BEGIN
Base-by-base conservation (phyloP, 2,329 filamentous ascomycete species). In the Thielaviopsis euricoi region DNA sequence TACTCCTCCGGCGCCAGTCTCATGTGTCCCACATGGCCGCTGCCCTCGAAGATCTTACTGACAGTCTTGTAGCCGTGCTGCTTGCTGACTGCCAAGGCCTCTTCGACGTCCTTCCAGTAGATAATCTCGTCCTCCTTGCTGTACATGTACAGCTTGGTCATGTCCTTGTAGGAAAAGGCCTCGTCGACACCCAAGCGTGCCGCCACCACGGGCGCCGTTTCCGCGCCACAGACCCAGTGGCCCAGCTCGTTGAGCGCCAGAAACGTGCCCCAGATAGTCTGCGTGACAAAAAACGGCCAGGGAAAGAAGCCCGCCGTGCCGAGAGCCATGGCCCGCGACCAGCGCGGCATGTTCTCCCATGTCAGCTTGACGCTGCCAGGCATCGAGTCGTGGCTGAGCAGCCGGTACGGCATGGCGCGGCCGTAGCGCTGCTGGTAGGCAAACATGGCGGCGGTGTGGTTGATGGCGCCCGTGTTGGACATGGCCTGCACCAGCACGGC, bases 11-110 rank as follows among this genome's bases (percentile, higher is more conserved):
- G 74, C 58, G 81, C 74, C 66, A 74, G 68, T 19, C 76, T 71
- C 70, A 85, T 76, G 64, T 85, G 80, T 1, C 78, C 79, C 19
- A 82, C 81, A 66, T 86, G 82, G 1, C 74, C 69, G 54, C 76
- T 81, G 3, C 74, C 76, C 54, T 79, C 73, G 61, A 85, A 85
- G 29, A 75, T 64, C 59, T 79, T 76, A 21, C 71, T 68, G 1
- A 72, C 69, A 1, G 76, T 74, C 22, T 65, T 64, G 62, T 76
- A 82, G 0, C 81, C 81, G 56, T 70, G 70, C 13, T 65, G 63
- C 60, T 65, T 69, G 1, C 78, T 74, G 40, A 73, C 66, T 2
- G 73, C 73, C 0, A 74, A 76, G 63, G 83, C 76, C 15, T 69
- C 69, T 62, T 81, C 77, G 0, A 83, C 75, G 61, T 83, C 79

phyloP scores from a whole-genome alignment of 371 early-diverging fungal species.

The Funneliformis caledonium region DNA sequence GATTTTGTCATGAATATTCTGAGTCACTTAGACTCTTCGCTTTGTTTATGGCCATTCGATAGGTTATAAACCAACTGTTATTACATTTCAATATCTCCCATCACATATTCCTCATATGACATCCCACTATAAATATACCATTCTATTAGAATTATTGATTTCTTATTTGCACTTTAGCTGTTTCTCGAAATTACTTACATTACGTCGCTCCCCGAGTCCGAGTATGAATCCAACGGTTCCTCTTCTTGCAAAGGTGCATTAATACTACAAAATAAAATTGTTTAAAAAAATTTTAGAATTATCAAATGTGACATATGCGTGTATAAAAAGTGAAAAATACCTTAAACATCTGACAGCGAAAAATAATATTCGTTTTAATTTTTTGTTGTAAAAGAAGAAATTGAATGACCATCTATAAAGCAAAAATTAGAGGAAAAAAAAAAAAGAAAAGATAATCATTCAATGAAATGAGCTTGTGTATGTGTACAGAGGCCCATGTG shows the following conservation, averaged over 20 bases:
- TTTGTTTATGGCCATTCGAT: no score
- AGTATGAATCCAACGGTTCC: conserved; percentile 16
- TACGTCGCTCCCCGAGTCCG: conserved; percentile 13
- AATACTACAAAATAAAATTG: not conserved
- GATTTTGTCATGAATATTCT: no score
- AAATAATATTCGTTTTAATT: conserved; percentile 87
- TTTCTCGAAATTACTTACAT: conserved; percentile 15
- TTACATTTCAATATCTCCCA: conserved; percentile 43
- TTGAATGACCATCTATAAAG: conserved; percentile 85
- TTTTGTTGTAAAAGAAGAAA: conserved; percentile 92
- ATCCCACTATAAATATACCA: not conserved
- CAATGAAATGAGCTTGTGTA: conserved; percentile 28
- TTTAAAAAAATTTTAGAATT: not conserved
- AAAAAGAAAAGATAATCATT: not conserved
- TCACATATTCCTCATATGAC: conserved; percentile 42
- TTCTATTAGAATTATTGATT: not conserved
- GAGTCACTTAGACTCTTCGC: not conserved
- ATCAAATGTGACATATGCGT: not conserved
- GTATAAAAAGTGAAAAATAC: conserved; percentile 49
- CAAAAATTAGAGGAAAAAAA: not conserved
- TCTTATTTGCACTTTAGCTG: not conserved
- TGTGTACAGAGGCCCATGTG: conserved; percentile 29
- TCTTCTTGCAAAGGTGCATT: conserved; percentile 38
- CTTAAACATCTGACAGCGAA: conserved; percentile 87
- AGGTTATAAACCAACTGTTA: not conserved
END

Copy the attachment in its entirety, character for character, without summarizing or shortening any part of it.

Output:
Base-by-base conservation (phyloP, 2,329 filamentous ascomycete species). In the Thielaviopsis euricoi region DNA sequence TACTCCTCCGGCGCCAGTCTCATGTGTCCCACATGGCCGCTGCCCTCGAAGATCTTACTGACAGTCTTGTAGCCGTGCTGCTTGCTGACTGCCAAGGCCTCTTCGACGTCCTTCCAGTAGATAATCTCGTCCTCCTTGCTGTACATGTACAGCTTGGTCATGTCCTTGTAGGAAAAGGCCTCGTCGACACCCAAGCGTGCCGCCACCACGGGCGCCGTTTCCGCGCCACAGACCCAGTGGCCCAGCTCGTTGAGCGCCAGAAACGTGCCCCAGATAGTCTGCGTGACAAAAAACGGCCAGGGAAAGAAGCCCGCCGTGCCGAGAGCCATGGCCCGCGACCAGCGCGGCATGTTCTCCCATGTCAGCTTGACGCTGCCAGGCATCGAGTCGTGGCTGAGCAGCCGGTACGGCATGGCGCGGCCGTAGCGCTGCTGGTAGGCAAACATGGCGGCGGTGTGGTTGATGGCGCCCGTGTTGGACATGGCCTGCACCAGCACGGC, bases 11-110 rank as follows among this genome's bases (percentile, higher is more conserved):
- G 74, C 58, G 81, C 74, C 66, A 74, G 68, T 19, C 76, T 71
- C 70, A 85, T 76, G 64, T 85, G 80, T 1, C 78, C 79, C 19
- A 82, C 81, A 66, T 86, G 82, G 1, C 74, C 69, G 54, C 76
- T 81, G 3, C 74, C 76, C 54, T 79, C 73, G 61, A 85, A 85
- G 29, A 75, T 64, C 59, T 79, T 76, A 21, C 71, T 68, G 1
- A 72, C 69, A 1, G 76, T 74, C 22, T 65, T 64, G 62, T 76
- A 82, G 0, C 81, C 81, G 56, T 70, G 70, C 13, T 65, G 63
- C 60, T 65, T 69, G 1, C 78, T 74, G 40, A 73, C 66, T 2
- G 73, C 73, C 0, A 74, A 76, G 63, G 83, C 76, C 15, T 69
- C 69, T 62, T 81, C 77, G 0, A 83, C 75, G 61, T 83, C 79

phyloP scores from a whole-genome alignment of 371 early-diverging fungal species.

The Funneliformis caledonium region DNA sequence GATTTTGTCATGAATATTCTGAGTCACTTAGACTCTTCGCTTTGTTTATGGCCATTCGATAGGTTATAAACCAACTGTTATTACATTTCAATATCTCCCATCACATATTCCTCATATGACATCCCACTATAAATATACCATTCTATTAGAATTATTGATTTCTTATTTGCACTTTAGCTGTTTCTCGAAATTACTTACATTACGTCGCTCCCCGAGTCCGAGTATGAATCCAACGGTTCCTCTTCTTGCAAAGGTGCATTAATACTACAAAATAAAATTGTTTAAAAAAATTTTAGAATTATCAAATGTGACATATGCGTGTATAAAAAGTGAAAAATACCTTAAACATCTGACAGCGAAAAATAATATTCGTTTTAATTTTTTGTTGTAAAAGAAGAAATTGAATGACCATCTATAAAGCAAAAATTAGAGGAAAAAAAAAAAAGAAAAGATAATCATTCAATGAAATGAGCTTGTGTATGTGTACAGAGGCCCATGTG shows the following conservation, averaged over 20 bases:
- TTTGTTTATGGCCATTCGAT: no score
- AGTATGAATCCAACGGTTCC: conserved; percentile 16
- TACGTCGCTCCCCGAGTCCG: conserved; percentile 13
- AATACTACAAAATAAAATTG: not conserved
- GATTTTGTCATGAATATTCT: no score
- AAATAATATTCGTTTTAATT: conserved; percentile 87
- TTTCTCGAAATTACTTACAT: conserved; percentile 15
- TTACATTTCAATATCTCCCA: conserved; percentile 43
- TTGAATGACCATCTATAAAG: conserved; percentile 85
- TTTTGTTGTAAAAGAAGAAA: conserved; percentile 92
- ATCCCACTATAAATATACCA: not conserved
- CAATGAAATGAGCTTGTGTA: conserved; percentile 28
- TTTAAAAAAATTTTAGAATT: not conserved
- AAAAAGAAAAGATAATCATT: not conserved
- TCACATATTCCTCATATGAC: conserved; percentile 42
- TTCTATTAGAATTATTGATT: not conserved
- GAGTCACTTAGACTCTTCGC: not conserved
- ATCAAATGTGACATATGCGT: not conserved
- GTATAAAAAGTGAAAAATAC: conserved; percentile 49
- CAAAAATTAGAGGAAAAAAA: not conserved
- TCTTATTTGCACTTTAGCTG: not conserved
- TGTGTACAGAGGCCCATGTG: conserved; percentile 29
- TCTTCTTGCAAAGGTGCATT: conserved; percentile 38
- CTTAAACATCTGACAGCGAA: conserved; percentile 87
- AGGTTATAAACCAACTGTTA: not conserved